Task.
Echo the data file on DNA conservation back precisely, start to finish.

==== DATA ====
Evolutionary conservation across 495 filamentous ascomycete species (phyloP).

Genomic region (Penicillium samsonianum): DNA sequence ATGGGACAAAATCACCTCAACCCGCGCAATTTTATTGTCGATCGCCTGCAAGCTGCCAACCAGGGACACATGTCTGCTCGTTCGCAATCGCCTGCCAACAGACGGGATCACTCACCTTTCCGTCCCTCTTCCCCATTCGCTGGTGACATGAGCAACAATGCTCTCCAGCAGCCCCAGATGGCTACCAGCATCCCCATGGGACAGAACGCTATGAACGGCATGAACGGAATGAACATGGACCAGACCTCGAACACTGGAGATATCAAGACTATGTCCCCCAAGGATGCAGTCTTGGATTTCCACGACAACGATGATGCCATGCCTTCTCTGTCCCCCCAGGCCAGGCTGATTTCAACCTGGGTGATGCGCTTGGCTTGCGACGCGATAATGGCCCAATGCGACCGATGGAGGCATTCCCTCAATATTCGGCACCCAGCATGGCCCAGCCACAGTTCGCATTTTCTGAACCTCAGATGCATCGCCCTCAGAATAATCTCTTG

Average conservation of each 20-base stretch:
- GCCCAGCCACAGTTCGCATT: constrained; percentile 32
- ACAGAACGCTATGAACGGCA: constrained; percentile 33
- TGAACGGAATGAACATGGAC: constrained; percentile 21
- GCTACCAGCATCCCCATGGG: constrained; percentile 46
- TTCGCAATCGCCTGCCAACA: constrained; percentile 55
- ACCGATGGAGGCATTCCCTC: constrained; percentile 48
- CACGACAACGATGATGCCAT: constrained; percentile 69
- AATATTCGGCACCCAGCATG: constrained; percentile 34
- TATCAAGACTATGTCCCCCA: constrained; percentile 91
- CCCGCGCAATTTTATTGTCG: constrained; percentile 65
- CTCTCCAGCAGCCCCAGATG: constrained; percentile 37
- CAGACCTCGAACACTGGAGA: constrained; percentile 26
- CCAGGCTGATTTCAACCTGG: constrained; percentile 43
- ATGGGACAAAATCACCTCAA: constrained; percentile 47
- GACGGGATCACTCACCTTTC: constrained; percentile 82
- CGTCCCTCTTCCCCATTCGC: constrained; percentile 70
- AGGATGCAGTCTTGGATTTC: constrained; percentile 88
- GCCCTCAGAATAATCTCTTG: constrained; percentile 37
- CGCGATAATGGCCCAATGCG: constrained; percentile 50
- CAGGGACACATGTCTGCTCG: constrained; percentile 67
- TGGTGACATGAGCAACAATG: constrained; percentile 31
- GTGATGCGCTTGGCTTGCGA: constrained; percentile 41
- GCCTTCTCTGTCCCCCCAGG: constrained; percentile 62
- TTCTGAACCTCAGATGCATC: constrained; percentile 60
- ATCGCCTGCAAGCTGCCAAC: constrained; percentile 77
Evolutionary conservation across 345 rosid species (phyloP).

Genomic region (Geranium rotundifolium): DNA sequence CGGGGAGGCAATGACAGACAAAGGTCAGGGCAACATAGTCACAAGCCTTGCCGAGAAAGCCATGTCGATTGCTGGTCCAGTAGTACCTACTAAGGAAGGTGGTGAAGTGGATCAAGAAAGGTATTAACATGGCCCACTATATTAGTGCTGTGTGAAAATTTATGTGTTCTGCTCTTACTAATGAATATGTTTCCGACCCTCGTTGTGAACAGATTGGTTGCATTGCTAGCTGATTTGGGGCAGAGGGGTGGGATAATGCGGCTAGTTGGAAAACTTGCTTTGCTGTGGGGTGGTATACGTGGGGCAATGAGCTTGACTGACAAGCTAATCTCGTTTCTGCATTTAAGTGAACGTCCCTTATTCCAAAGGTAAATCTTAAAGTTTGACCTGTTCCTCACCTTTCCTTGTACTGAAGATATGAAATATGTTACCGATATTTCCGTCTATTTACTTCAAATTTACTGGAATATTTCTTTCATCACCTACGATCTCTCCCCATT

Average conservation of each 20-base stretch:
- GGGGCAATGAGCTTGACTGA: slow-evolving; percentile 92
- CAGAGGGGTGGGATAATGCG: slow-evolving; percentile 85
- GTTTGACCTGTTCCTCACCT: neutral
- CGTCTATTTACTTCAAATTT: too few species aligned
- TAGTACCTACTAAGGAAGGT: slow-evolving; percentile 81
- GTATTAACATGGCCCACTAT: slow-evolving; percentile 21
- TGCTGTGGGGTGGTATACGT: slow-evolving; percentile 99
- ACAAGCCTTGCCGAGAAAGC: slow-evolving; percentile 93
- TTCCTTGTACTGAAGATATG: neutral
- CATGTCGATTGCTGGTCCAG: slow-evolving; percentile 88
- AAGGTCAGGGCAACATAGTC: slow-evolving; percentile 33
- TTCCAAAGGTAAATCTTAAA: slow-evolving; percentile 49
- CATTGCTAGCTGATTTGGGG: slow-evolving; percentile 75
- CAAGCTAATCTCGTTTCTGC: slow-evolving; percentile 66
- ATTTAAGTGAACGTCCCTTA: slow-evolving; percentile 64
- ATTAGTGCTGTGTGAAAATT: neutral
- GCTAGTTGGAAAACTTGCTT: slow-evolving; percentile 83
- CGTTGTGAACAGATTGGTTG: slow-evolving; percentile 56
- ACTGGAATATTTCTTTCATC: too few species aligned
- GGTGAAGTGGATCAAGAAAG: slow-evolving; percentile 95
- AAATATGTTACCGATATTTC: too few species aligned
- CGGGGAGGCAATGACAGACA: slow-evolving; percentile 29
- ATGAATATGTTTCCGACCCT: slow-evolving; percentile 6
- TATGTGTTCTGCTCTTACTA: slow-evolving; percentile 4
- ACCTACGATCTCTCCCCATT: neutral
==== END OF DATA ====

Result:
Evolutionary conservation across 495 filamentous ascomycete species (phyloP).

Genomic region (Penicillium samsonianum): DNA sequence ATGGGACAAAATCACCTCAACCCGCGCAATTTTATTGTCGATCGCCTGCAAGCTGCCAACCAGGGACACATGTCTGCTCGTTCGCAATCGCCTGCCAACAGACGGGATCACTCACCTTTCCGTCCCTCTTCCCCATTCGCTGGTGACATGAGCAACAATGCTCTCCAGCAGCCCCAGATGGCTACCAGCATCCCCATGGGACAGAACGCTATGAACGGCATGAACGGAATGAACATGGACCAGACCTCGAACACTGGAGATATCAAGACTATGTCCCCCAAGGATGCAGTCTTGGATTTCCACGACAACGATGATGCCATGCCTTCTCTGTCCCCCCAGGCCAGGCTGATTTCAACCTGGGTGATGCGCTTGGCTTGCGACGCGATAATGGCCCAATGCGACCGATGGAGGCATTCCCTCAATATTCGGCACCCAGCATGGCCCAGCCACAGTTCGCATTTTCTGAACCTCAGATGCATCGCCCTCAGAATAATCTCTTG

Average conservation of each 20-base stretch:
- GCCCAGCCACAGTTCGCATT: constrained; percentile 32
- ACAGAACGCTATGAACGGCA: constrained; percentile 33
- TGAACGGAATGAACATGGAC: constrained; percentile 21
- GCTACCAGCATCCCCATGGG: constrained; percentile 46
- TTCGCAATCGCCTGCCAACA: constrained; percentile 55
- ACCGATGGAGGCATTCCCTC: constrained; percentile 48
- CACGACAACGATGATGCCAT: constrained; percentile 69
- AATATTCGGCACCCAGCATG: constrained; percentile 34
- TATCAAGACTATGTCCCCCA: constrained; percentile 91
- CCCGCGCAATTTTATTGTCG: constrained; percentile 65
- CTCTCCAGCAGCCCCAGATG: constrained; percentile 37
- CAGACCTCGAACACTGGAGA: constrained; percentile 26
- CCAGGCTGATTTCAACCTGG: constrained; percentile 43
- ATGGGACAAAATCACCTCAA: constrained; percentile 47
- GACGGGATCACTCACCTTTC: constrained; percentile 82
- CGTCCCTCTTCCCCATTCGC: constrained; percentile 70
- AGGATGCAGTCTTGGATTTC: constrained; percentile 88
- GCCCTCAGAATAATCTCTTG: constrained; percentile 37
- CGCGATAATGGCCCAATGCG: constrained; percentile 50
- CAGGGACACATGTCTGCTCG: constrained; percentile 67
- TGGTGACATGAGCAACAATG: constrained; percentile 31
- GTGATGCGCTTGGCTTGCGA: constrained; percentile 41
- GCCTTCTCTGTCCCCCCAGG: constrained; percentile 62
- TTCTGAACCTCAGATGCATC: constrained; percentile 60
- ATCGCCTGCAAGCTGCCAAC: constrained; percentile 77
Evolutionary conservation across 345 rosid species (phyloP).

Genomic region (Geranium rotundifolium): DNA sequence CGGGGAGGCAATGACAGACAAAGGTCAGGGCAACATAGTCACAAGCCTTGCCGAGAAAGCCATGTCGATTGCTGGTCCAGTAGTACCTACTAAGGAAGGTGGTGAAGTGGATCAAGAAAGGTATTAACATGGCCCACTATATTAGTGCTGTGTGAAAATTTATGTGTTCTGCTCTTACTAATGAATATGTTTCCGACCCTCGTTGTGAACAGATTGGTTGCATTGCTAGCTGATTTGGGGCAGAGGGGTGGGATAATGCGGCTAGTTGGAAAACTTGCTTTGCTGTGGGGTGGTATACGTGGGGCAATGAGCTTGACTGACAAGCTAATCTCGTTTCTGCATTTAAGTGAACGTCCCTTATTCCAAAGGTAAATCTTAAAGTTTGACCTGTTCCTCACCTTTCCTTGTACTGAAGATATGAAATATGTTACCGATATTTCCGTCTATTTACTTCAAATTTACTGGAATATTTCTTTCATCACCTACGATCTCTCCCCATT

Average conservation of each 20-base stretch:
- GGGGCAATGAGCTTGACTGA: slow-evolving; percentile 92
- CAGAGGGGTGGGATAATGCG: slow-evolving; percentile 85
- GTTTGACCTGTTCCTCACCT: neutral
- CGTCTATTTACTTCAAATTT: too few species aligned
- TAGTACCTACTAAGGAAGGT: slow-evolving; percentile 81
- GTATTAACATGGCCCACTAT: slow-evolving; percentile 21
- TGCTGTGGGGTGGTATACGT: slow-evolving; percentile 99
- ACAAGCCTTGCCGAGAAAGC: slow-evolving; percentile 93
- TTCCTTGTACTGAAGATATG: neutral
- CATGTCGATTGCTGGTCCAG: slow-evolving; percentile 88
- AAGGTCAGGGCAACATAGTC: slow-evolving; percentile 33
- TTCCAAAGGTAAATCTTAAA: slow-evolving; percentile 49
- CATTGCTAGCTGATTTGGGG: slow-evolving; percentile 75
- CAAGCTAATCTCGTTTCTGC: slow-evolving; percentile 66
- ATTTAAGTGAACGTCCCTTA: slow-evolving; percentile 64
- ATTAGTGCTGTGTGAAAATT: neutral
- GCTAGTTGGAAAACTTGCTT: slow-evolving; percentile 83
- CGTTGTGAACAGATTGGTTG: slow-evolving; percentile 56
- ACTGGAATATTTCTTTCATC: too few species aligned
- GGTGAAGTGGATCAAGAAAG: slow-evolving; percentile 95
- AAATATGTTACCGATATTTC: too few species aligned
- CGGGGAGGCAATGACAGACA: slow-evolving; percentile 29
- ATGAATATGTTTCCGACCCT: slow-evolving; percentile 6
- TATGTGTTCTGCTCTTACTA: slow-evolving; percentile 4
- ACCTACGATCTCTCCCCATT: neutral